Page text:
Mining giant Freeport Indonesia will be allowed to continue operations at the Grasberg copper mine after striking a long-awaited deal with the government.
US-owned Freeport-McMoRan agreed to cede control of local unit Freeport Indonesia to the government after contract renegotiations, beginning in 2009, saw the government demand the mining company divest 51 percent of its shares.
On Tuesday, Aug. 29, news service Reuters reported the company had sold 51 percent of Freeport Indonesia, calling it a “major concession and compromise.”
Freeport was also required to construct a second smelter and make development investments in the Grasberg site of up to US$20 million.
The move reverses a decision to ban Freeport exports and, according to Reuters, highlights the importance of the Grasberg mine to Freeport, which produces a quarter of global copper from the Papua mine.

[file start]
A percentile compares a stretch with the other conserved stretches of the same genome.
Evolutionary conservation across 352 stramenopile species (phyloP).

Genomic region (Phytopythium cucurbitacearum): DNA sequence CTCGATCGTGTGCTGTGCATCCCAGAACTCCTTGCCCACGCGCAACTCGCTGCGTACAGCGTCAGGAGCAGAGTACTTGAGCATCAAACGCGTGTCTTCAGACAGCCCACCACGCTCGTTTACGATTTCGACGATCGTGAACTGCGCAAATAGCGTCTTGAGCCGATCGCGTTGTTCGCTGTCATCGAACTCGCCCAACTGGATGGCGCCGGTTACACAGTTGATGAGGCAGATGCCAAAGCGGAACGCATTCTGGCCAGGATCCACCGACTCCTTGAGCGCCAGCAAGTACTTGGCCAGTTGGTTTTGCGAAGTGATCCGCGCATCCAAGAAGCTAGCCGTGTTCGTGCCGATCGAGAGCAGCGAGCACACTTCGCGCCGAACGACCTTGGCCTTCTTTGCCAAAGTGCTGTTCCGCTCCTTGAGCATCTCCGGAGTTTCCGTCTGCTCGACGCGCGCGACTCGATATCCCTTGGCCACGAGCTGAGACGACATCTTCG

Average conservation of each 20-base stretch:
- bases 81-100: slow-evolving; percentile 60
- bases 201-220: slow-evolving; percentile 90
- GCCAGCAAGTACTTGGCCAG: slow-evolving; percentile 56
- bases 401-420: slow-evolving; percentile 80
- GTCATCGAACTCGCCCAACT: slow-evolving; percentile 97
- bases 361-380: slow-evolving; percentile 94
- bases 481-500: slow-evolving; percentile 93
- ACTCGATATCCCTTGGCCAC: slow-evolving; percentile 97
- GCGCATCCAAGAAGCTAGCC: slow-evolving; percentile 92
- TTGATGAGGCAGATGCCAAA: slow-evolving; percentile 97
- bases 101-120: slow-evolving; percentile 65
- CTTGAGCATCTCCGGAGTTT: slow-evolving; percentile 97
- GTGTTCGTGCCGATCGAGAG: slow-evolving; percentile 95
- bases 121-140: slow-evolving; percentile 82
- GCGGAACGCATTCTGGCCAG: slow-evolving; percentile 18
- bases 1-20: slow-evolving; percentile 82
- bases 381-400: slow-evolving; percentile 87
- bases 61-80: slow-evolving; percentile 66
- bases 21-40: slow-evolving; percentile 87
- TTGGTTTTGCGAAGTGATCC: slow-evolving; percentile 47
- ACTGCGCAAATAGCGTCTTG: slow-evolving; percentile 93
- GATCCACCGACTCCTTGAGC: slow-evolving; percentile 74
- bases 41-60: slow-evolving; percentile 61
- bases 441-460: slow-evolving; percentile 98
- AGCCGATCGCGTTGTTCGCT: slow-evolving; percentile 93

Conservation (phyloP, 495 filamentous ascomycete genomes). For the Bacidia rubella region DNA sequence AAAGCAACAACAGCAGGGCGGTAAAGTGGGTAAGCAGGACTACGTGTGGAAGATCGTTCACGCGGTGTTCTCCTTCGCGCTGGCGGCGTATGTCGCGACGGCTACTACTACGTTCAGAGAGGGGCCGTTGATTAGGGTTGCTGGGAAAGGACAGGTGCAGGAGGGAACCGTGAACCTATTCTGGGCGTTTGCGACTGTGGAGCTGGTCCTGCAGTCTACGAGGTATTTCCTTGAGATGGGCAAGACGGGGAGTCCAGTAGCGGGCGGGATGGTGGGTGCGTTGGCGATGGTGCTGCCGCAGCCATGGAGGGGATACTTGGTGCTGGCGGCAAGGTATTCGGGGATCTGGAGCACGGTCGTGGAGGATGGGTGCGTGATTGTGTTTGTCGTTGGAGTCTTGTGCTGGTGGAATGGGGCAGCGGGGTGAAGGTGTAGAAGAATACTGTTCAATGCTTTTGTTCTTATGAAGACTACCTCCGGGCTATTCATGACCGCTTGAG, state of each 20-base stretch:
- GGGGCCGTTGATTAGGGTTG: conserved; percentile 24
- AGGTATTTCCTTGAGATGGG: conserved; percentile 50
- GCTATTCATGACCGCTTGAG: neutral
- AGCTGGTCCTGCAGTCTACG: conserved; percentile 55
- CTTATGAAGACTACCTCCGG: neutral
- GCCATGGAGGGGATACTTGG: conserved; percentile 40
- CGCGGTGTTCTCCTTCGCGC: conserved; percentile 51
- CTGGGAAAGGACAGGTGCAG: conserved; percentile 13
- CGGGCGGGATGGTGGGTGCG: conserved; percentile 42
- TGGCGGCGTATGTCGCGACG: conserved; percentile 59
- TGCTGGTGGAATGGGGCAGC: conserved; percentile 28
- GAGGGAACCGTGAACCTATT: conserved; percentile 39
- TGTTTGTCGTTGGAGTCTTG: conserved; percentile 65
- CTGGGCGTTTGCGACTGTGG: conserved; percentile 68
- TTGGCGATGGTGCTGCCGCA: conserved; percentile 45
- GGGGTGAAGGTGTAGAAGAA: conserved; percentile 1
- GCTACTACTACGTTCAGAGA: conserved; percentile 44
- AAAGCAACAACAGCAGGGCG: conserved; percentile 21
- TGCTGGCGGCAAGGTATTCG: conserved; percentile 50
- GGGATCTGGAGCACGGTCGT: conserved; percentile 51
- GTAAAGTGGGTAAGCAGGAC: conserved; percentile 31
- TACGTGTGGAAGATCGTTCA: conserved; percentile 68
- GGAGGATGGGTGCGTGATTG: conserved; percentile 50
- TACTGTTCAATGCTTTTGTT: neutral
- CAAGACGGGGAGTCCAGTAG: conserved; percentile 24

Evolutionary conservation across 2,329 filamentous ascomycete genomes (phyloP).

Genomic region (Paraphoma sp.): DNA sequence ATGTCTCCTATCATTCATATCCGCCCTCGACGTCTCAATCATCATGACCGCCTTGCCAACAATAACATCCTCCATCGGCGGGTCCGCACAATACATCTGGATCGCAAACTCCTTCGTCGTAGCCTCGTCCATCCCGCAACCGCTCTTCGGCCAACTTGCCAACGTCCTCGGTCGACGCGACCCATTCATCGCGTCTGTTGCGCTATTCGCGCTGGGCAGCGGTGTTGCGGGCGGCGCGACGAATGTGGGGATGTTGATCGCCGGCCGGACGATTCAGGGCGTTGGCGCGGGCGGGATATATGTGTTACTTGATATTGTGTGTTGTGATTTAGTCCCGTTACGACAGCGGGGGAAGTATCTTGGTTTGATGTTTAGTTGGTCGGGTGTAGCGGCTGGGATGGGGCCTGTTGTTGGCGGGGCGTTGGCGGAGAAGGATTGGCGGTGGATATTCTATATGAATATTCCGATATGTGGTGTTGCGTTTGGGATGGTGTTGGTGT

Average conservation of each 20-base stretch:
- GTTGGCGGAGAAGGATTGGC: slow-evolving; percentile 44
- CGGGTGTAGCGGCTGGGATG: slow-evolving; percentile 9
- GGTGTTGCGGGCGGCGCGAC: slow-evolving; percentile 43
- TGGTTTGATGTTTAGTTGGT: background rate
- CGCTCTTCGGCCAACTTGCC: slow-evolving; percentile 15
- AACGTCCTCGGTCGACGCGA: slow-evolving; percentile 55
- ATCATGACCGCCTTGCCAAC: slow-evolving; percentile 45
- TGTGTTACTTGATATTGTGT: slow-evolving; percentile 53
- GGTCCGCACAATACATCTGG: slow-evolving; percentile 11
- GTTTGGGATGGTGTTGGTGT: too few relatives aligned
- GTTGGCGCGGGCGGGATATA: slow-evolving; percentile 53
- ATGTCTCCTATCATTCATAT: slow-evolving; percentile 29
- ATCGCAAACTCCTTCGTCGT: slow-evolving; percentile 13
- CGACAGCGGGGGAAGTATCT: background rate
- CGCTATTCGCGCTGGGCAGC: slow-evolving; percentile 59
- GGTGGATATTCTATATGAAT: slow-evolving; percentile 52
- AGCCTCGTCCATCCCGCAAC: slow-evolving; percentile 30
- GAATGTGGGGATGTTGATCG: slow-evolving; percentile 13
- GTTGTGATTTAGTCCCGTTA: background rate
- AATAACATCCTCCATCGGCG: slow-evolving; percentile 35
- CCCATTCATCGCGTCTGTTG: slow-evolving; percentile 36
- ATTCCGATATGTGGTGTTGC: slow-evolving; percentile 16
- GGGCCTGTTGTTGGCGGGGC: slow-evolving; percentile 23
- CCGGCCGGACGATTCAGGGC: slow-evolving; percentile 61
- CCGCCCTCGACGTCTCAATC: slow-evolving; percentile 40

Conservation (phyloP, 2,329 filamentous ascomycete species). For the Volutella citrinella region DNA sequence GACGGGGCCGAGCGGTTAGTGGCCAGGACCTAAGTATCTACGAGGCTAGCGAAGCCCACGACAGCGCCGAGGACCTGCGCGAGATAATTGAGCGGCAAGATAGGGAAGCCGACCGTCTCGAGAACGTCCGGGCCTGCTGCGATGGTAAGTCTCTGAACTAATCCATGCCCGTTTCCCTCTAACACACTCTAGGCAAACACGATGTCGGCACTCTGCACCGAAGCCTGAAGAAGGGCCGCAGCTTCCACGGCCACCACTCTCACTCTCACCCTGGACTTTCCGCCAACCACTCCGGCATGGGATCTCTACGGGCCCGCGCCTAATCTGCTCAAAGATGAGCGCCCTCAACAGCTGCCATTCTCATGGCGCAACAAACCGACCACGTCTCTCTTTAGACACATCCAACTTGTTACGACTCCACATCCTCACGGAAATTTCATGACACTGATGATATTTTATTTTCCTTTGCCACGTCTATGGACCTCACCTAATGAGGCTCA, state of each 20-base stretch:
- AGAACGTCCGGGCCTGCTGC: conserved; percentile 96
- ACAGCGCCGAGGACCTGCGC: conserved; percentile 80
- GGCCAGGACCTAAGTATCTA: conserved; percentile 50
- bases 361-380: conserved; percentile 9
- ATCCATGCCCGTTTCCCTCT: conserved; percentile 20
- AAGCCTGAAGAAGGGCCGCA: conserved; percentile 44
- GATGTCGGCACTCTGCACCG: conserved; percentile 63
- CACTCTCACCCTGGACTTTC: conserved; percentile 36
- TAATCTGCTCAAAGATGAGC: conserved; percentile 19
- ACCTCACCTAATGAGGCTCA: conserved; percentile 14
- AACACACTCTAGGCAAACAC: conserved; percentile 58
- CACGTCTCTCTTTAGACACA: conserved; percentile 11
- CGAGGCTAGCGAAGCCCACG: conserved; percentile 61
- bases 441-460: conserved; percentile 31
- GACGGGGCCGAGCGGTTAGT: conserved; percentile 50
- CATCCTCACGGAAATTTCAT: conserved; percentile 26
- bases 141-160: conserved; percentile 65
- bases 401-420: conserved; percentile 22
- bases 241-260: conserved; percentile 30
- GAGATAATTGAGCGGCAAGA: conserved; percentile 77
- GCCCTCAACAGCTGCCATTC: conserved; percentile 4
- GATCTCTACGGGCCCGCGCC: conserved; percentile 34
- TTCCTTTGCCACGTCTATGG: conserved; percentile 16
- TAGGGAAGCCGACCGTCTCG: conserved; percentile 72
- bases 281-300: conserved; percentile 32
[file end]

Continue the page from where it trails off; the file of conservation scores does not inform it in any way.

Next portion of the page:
The resolution of the dispute means Freeport can now apply for a 10-year-permit extension past 2021, Energy and Mineral Resources Minister Ignasius Jonan said during a press conference alongside Freeport leadership.
“The mandate of the president, which has been agreed to by Freeport, is that the divestment should reach 51 percent. All that is left is to discuss the timing. The price will be negotiated later,” Jonan said, as reported by Reuters.
Freeport was initially required to divest a 9.36 percent stake to the government, but new local ownership rules in January meant the mining giant was required to divest a further 41.64 percent of the local unit, according to Reuters.
The two parties have butted heads over the policy, with Freeport demanding ‘fair market value’ for the and the government insisting on a lower cost.